Keratinocytes derived from late-onset psoriasis skin do not impair Langerhans cell migration

L H Eaton, R J Dearman, I Kimber, C E M Griffiths

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Chronic plaque psoriasis (CPP) is associated with over-expression of interleukin (IL)-17 and systemic antibody therapies targeting this cytokine are highly efficacious1 . Psoriasis presents as either early- or late-onset disease (before or after 40 years of age, respectively). Langerhans cells (LC) are the dendritic cells of the epidermis that regulate cutaneous immune responses2 . In the uninvolved skin of early-onset CPP there is impaired LC migration after exposure to a contact allergen, tumour necrosis factor-α (TNF-α) or IL-1β in vivo3 . However, in late-onset psoriasis there is impaired migration in response to TNF-α, but normal responses to IL-1β4 . We have recently shown that in early-onset psoriasis, LC migration is impaired as a result of IL-17A causing changes in the psoriasis keratinocyte secretome5 . Here we sought to examine whether keratinocytes isolated from uninvolved late-onset psoriasis skin also impair LC migration. This article is protected by copyright. All rights reserved.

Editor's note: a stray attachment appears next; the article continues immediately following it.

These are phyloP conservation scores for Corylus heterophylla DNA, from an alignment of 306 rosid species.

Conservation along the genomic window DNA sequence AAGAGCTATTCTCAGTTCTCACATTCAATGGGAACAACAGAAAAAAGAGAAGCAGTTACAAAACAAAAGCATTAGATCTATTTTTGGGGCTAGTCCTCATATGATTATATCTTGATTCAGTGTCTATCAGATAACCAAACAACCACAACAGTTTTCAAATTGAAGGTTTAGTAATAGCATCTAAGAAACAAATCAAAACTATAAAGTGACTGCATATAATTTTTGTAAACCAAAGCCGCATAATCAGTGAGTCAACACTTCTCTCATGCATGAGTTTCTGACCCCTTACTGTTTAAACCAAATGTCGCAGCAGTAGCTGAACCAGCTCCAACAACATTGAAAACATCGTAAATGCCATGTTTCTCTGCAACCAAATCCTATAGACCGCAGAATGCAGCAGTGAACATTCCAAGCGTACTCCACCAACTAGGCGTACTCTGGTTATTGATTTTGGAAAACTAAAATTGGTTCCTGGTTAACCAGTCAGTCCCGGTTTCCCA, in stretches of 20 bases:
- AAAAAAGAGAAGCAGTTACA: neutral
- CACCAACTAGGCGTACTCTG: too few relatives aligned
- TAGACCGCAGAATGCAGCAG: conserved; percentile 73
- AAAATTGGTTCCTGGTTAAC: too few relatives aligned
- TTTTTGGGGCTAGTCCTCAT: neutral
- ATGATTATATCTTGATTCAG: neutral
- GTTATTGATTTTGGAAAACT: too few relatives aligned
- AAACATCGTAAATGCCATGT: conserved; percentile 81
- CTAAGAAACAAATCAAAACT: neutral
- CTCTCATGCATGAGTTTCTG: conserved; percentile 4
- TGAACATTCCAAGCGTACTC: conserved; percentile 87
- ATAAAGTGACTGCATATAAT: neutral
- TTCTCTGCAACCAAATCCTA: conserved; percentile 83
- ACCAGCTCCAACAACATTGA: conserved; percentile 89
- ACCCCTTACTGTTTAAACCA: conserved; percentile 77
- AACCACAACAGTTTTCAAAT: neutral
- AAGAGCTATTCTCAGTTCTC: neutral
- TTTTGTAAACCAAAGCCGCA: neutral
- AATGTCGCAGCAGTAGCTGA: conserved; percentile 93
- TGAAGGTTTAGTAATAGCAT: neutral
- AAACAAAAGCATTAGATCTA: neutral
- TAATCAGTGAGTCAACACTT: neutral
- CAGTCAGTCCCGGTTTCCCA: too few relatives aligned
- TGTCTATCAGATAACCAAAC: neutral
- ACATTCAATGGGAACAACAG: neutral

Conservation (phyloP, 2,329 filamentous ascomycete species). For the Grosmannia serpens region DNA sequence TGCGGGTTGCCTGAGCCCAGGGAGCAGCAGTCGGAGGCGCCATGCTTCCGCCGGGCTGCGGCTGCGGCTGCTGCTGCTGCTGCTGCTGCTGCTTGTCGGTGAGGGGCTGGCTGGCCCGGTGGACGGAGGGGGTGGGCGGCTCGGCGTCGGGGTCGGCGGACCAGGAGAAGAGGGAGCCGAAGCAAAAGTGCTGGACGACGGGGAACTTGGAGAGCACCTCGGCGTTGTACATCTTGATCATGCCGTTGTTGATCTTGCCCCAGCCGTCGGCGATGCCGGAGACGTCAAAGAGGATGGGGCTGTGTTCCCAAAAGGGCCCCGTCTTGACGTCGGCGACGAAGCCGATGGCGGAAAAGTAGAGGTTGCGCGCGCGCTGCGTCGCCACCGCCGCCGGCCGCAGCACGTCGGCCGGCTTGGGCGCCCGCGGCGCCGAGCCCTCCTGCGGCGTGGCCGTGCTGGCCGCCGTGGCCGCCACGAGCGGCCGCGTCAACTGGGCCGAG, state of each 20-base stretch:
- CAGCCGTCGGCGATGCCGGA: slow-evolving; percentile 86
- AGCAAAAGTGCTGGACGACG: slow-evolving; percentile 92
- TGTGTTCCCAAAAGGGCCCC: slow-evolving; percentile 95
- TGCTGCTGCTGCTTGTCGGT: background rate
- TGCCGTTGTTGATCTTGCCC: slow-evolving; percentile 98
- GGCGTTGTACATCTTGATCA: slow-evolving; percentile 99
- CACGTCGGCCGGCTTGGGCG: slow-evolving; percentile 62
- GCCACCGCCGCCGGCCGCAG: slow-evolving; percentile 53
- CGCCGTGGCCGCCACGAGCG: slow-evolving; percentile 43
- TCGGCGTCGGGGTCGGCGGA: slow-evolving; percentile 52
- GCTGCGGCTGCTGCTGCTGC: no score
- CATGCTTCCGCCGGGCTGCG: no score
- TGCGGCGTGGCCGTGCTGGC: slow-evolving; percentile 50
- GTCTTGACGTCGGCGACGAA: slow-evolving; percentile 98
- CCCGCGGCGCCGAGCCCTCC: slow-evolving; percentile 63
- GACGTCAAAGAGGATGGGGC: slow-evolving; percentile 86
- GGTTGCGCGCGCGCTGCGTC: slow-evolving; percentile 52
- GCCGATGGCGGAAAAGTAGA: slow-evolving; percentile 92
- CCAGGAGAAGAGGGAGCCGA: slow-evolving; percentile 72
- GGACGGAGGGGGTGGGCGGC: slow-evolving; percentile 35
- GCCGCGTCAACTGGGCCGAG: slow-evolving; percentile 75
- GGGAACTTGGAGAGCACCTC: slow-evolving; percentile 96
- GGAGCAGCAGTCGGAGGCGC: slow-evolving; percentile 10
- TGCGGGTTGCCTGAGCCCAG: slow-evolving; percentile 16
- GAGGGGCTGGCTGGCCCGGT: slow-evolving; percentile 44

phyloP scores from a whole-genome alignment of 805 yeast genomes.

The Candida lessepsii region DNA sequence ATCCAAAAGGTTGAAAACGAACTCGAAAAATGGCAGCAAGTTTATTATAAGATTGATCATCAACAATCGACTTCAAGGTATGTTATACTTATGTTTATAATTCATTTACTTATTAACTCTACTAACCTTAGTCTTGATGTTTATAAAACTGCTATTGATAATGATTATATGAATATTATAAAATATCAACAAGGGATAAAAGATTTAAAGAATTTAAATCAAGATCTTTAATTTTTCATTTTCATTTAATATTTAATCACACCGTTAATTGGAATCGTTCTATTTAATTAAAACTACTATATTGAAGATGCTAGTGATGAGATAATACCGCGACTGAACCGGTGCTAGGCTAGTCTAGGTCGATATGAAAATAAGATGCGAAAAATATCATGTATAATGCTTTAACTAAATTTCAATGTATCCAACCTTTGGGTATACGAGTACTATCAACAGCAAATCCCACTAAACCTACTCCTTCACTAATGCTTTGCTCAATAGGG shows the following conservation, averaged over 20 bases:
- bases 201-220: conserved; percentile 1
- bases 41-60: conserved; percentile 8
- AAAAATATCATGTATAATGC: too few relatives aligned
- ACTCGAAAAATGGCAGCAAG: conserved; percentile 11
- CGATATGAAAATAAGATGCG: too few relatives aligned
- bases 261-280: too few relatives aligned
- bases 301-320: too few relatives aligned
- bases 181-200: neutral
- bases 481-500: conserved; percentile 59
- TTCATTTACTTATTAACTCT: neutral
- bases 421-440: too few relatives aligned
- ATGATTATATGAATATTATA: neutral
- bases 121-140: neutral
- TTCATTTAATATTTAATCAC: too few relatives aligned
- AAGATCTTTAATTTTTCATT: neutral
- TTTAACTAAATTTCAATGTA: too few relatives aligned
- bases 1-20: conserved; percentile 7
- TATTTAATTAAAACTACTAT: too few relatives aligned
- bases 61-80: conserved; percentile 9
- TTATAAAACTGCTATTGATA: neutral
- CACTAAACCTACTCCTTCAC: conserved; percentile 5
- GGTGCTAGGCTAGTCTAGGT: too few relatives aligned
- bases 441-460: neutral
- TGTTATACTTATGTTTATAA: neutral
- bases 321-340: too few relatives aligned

Original languageEnglish
Pages (from-to)1208-1209
JournalThe British journal of dermatology
Issue number5
Early online date19 Jun 2018
Publication statusPublished - Nov 2018


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